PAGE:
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Maryland’s shooting woes might be as discouraging as its defense, and other takeaways from loss to Rutgers

Maryland men’s basketball coach Mark Turgeon has consistently expressed confidence that his team can return to top form on defense, but hasn’t provided as much belief in the Terps fixing their shooting woes.

Here are three takeaways from No. 9 Maryland’s 78-67 loss to Rutgers on Tuesday night.

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With one game left before tournament play, there might be no answers for Maryland’s poor shooting.

After allowing another opponent to shoot over 40% on its 3-point attempts, Turgeon said that Maryland’s defensive problems revolve around a “mindset.”

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The issues have already been laid out: poor rebounding leading to second-chance opportunities. Not running back on defense, which leads to easy fast-break points.

Turgeon gave more insight into the team’s woes, saying that his players’ struggles to shoot the ball have had a negative effect on their defensive efforts.

While Turgeon continued to express his confidence in the team’s ability to defend, he wouldn’t go so far in his assessment of his team’s shooting.

“I say this after every game. We haven’t made shots all year,” Turgeon said. “We’re shooting 40% in the league [which ranks second-worst in the Big Ten] and we’re [tied for first place in the league] ... Tonight we let it affect our transition defense.”

This late in the season, Turgeon is well aware of what his team is and what his team isn’t: a typically staunch defensive group that struggles to hit outside shots. Maryland is making 30.9% of its 3-pointers, which ranks 296th out 350 NCAA Division I schools.

Poor shooting and shoddy defense is the quickest way to an exit in the NCAA tournament. Three-point shooting in postseason play can be fickle as it is, but the Terps will need to gain some type of offensive rhythm, especially if its defense doesn’t return to its typical level.

Maryland head coach Mark Turgeon works the bench during the first half of an NCAA college basketball game against Rutgers, Tuesday, March 3, 2020, in Piscataway, N.J. (AP Photo/John Minchillo)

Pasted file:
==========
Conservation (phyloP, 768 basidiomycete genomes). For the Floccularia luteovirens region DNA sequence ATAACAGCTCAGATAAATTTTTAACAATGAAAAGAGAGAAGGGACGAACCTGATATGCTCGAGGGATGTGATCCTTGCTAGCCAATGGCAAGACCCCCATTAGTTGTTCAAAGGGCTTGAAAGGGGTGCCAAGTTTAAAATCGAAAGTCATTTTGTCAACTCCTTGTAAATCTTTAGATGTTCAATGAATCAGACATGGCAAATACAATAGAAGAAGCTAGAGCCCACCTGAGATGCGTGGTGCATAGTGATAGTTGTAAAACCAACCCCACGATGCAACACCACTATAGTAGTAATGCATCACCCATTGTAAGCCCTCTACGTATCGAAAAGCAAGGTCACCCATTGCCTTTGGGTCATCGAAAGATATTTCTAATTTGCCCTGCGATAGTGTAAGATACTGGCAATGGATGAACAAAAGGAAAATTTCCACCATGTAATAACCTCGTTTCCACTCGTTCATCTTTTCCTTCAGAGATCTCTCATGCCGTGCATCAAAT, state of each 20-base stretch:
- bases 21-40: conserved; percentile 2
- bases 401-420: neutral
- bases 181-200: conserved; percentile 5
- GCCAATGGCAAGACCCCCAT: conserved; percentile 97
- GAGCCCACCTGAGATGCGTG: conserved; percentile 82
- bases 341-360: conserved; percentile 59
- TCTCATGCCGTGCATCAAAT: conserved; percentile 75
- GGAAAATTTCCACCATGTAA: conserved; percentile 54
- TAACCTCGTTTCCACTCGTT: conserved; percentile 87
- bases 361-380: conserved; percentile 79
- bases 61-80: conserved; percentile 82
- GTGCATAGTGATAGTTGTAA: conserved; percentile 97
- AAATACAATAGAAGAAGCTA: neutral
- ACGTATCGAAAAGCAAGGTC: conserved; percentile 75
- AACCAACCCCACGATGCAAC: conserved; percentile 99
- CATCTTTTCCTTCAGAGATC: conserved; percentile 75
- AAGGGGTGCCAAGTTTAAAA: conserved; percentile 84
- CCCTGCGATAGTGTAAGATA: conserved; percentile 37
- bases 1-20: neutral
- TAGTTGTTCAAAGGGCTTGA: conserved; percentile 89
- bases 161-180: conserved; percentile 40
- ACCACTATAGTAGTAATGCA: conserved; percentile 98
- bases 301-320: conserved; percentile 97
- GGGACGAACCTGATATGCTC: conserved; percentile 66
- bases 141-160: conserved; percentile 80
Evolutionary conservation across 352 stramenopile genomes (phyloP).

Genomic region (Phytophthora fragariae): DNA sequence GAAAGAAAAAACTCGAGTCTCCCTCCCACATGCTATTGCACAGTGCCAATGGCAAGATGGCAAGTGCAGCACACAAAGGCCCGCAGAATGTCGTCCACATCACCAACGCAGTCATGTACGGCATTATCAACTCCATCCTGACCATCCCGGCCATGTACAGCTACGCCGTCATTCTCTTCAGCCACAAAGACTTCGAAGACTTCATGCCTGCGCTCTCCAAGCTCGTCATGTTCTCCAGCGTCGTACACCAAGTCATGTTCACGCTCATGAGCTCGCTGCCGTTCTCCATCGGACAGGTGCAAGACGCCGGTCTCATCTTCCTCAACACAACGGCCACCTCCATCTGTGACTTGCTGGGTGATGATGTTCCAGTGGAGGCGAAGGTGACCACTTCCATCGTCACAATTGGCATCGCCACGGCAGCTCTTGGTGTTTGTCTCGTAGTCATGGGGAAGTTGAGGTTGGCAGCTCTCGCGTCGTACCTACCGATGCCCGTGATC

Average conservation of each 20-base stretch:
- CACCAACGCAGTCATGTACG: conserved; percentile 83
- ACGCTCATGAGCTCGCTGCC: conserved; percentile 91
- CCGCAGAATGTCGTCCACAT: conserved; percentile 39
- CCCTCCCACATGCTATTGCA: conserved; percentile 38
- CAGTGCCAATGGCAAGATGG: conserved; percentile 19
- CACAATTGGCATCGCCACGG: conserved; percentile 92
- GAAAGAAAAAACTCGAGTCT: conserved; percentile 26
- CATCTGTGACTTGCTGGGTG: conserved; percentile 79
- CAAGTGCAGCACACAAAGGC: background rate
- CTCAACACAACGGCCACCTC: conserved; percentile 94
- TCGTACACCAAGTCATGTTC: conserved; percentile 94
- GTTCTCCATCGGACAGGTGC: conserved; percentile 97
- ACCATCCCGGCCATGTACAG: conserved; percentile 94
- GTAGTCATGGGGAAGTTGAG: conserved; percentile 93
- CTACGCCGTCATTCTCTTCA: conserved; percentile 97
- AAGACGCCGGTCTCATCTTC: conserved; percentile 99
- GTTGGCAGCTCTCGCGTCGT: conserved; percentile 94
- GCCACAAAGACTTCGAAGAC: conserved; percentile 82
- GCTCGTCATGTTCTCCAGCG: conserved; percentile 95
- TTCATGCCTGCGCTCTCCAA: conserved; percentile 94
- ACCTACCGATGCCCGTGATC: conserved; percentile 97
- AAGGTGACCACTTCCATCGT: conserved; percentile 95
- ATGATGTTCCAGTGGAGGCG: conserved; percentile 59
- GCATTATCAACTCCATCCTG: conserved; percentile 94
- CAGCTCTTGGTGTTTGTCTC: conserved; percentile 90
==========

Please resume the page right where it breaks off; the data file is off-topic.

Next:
Maryland head coach Mark Turgeon works the bench during the first half of an NCAA college basketball game against Rutgers, Tuesday, March 3, 2020, in Piscataway, N.J. (AP Photo/John Minchillo) (John Minchillo/AP)

Anthony Cowan Jr.'s rebound is a good sign before Senior Day, but the Terps need more from their other guards.

When Cowan hit a 3-pointer in the first half of Tuesday’s loss, it marked his first made 3 in two weeks. Cowan had a team-high 19 points on 6-for-13 shooting but looked much more comfortable getting in the lane and finding shots.

He also continued to affect the game in other aspects, recording three assists and drawing a charge in the first half.

“I definitely felt comfortable,” Cowan said. “My teammates got me some great looks. I was able to hit a few shots. I’m still off.”

While Cowan was able to get in a bit of a groove, his backcourt mates Eric Ayala and Aaron Wiggins didn’t fare as well.

Ayala shot 3-for-8 from the field and 2-for-6 on 3-pointers, as he continues to struggle to replicate his 40% clip from deep as a freshman. Wiggins played just 14 minutes Tuesday, picking up two quick fouls early in the first half. Wiggins shot 2-of-9 from the field and missed all four of his 3-point attempts.

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If Maryland gets quality production from Cowan and sophomore forward Jalen Smith, it can make due if one of its sophomore guards has an off-day. But if both go cold, it puts added pressure on the Terps’ two stars, who have to be great for their team amid middling depth.

Maryland will get bench production by committee for the rest of the season.

Sticking with his efforts to get meaningful minutes outside of his top six players, Turgeon continued to scour his bench for options.

Turgeon has complimented the play of freshman guard Hakim Hart and sophomore guard Ricky Lindo Jr. in recent games. On Tuesday, Serrel Smith Jr. played for the first time since Feb. 23 against Ohio State.

While Smith didn’t make a huge dent in the box score, recording six points in 11 minutes that included late garbage time, the St. Petersburg, Florida, native was locked in on defense, even when his shots weren’t falling.

At this point in the season, Turgeon will roll the dice on his top six and hope one or two players from his bench can spell his starters for a few good minutes every game.

When speaking Monday about Hart’s play, Turgeon said: “He knows the pressure’s not on him to do a lot. He’s just got to go out there and give us some good minutes. The key is if he goes in and we’re up six and we stay up six.”

The same can be said for Serrel Smith, Lindo and even Joshua Tomaic, who will all be candidates to play important minutes in the postseason.

No. 25 MICHIGAN@No. 9 MARYLAND

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